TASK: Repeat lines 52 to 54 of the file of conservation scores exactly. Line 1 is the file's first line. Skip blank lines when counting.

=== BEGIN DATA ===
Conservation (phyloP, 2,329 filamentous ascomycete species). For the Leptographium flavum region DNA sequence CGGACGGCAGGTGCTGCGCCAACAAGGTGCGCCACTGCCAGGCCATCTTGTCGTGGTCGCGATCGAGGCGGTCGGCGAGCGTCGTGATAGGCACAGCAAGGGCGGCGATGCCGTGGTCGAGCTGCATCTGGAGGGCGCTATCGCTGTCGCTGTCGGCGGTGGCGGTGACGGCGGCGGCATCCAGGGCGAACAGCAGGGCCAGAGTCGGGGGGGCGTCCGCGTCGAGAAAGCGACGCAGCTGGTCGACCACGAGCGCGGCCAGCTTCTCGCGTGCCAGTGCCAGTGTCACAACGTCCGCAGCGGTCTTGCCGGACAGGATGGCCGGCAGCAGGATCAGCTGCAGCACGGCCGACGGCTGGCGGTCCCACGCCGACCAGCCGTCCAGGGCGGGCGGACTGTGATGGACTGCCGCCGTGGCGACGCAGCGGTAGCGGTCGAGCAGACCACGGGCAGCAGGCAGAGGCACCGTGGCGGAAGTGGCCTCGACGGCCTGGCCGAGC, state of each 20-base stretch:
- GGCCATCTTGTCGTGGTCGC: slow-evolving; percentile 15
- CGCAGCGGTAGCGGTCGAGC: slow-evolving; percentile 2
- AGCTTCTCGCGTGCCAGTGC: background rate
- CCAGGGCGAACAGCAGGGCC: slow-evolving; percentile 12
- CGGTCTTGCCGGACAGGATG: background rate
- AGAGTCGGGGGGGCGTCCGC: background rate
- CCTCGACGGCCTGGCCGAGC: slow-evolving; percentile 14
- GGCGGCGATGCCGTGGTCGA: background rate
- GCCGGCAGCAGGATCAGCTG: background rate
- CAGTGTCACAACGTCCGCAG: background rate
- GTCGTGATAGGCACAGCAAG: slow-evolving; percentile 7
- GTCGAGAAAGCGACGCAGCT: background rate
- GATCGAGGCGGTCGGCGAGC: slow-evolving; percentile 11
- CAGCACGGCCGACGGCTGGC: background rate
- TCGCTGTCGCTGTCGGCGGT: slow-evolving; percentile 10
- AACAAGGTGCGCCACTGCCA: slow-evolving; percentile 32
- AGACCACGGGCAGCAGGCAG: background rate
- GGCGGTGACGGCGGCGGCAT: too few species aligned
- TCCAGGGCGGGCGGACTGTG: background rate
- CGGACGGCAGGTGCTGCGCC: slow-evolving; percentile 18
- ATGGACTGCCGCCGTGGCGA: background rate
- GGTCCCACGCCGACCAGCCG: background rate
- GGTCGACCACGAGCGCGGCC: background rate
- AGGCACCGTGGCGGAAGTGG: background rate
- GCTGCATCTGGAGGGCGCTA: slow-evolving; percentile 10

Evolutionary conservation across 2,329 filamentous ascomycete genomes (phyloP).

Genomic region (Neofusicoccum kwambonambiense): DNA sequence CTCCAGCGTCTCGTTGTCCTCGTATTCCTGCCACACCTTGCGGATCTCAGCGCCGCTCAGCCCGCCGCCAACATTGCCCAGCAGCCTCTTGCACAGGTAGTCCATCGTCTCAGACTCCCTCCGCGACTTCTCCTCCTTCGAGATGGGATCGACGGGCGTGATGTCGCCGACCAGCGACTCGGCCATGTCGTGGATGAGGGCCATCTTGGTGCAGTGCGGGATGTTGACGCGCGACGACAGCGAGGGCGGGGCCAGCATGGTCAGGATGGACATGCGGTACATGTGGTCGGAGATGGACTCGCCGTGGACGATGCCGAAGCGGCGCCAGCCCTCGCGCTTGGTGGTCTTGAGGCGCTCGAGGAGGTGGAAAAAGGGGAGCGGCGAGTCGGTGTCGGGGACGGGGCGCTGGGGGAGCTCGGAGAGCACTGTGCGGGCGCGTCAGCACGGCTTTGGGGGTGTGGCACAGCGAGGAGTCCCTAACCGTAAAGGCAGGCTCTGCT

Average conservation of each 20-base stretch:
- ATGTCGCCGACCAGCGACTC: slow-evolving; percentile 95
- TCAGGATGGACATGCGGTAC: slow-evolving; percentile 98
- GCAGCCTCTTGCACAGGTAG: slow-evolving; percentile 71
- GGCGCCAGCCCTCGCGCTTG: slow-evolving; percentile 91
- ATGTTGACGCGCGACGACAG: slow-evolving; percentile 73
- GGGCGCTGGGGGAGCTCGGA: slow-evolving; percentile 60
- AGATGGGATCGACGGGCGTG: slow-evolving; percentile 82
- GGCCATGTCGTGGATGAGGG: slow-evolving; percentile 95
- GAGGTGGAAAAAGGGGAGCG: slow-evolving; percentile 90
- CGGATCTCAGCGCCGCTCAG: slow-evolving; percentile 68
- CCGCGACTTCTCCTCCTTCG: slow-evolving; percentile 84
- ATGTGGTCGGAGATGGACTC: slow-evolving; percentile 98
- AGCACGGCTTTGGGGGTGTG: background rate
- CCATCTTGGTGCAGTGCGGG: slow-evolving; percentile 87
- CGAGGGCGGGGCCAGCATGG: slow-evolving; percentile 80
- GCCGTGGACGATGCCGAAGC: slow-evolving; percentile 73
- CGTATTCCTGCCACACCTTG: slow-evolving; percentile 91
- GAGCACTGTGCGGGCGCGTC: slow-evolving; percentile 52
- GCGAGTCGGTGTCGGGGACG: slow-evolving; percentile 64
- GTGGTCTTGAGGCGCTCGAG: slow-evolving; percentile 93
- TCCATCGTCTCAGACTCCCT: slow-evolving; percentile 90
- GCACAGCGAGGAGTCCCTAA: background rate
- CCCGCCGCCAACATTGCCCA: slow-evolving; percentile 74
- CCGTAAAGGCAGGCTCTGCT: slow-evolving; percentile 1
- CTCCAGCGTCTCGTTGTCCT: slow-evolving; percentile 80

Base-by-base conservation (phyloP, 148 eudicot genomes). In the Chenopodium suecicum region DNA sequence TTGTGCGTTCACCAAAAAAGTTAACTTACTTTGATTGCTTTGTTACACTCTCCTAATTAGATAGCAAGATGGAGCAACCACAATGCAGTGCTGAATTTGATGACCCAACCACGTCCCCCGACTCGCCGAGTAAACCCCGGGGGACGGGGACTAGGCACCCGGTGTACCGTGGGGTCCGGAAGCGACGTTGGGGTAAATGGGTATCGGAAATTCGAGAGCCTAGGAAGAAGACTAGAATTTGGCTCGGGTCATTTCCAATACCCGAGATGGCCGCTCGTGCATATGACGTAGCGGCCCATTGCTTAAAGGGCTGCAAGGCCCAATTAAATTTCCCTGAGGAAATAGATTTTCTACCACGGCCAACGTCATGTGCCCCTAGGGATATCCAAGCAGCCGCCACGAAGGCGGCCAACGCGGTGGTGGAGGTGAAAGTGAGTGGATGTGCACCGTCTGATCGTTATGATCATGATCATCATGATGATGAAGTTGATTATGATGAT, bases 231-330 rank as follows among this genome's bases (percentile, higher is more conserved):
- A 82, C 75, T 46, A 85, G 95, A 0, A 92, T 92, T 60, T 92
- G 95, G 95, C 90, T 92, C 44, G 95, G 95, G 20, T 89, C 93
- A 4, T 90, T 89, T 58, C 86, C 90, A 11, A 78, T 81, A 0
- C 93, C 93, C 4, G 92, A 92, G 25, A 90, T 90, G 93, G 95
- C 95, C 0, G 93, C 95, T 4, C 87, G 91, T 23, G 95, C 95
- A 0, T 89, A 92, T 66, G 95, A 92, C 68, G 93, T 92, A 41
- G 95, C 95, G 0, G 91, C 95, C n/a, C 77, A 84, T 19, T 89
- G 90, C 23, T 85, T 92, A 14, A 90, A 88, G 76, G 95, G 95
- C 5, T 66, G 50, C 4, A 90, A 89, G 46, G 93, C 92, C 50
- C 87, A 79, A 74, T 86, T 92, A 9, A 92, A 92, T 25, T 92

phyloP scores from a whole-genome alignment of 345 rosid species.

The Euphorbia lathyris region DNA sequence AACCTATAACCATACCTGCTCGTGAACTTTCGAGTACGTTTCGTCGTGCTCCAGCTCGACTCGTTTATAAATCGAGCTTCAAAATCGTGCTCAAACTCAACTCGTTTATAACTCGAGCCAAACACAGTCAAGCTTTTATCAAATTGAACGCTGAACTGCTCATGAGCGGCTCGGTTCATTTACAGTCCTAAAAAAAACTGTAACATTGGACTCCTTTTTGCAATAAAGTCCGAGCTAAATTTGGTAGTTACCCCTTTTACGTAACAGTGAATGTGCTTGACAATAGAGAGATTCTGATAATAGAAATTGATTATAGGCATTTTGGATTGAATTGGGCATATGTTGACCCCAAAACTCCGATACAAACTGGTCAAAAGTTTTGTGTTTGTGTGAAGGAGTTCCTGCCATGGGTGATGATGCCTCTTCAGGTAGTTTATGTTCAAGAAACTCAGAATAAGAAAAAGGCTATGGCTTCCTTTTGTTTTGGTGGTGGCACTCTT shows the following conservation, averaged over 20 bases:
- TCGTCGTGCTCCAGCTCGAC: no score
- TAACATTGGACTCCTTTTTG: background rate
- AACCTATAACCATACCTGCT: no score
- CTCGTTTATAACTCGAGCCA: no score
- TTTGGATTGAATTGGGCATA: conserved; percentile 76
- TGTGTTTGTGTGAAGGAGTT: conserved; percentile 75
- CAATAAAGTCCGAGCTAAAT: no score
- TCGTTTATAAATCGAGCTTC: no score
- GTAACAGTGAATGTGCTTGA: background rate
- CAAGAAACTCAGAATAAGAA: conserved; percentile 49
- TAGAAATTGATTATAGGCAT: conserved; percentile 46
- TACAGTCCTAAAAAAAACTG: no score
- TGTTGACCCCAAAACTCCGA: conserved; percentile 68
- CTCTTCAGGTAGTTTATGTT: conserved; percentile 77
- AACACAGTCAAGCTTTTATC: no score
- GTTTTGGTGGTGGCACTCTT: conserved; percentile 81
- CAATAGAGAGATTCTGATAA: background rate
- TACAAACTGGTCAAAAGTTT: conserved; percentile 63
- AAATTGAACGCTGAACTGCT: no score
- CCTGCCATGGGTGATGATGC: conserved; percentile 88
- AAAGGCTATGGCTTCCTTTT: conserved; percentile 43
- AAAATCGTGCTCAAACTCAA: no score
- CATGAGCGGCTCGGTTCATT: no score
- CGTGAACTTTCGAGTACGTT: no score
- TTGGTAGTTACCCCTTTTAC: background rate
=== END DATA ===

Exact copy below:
- CCCGCCGCCAACATTGCCCA: slow-evolving; percentile 74
- CCGTAAAGGCAGGCTCTGCT: slow-evolving; percentile 1
- CTCCAGCGTCTCGTTGTCCT: slow-evolving; percentile 80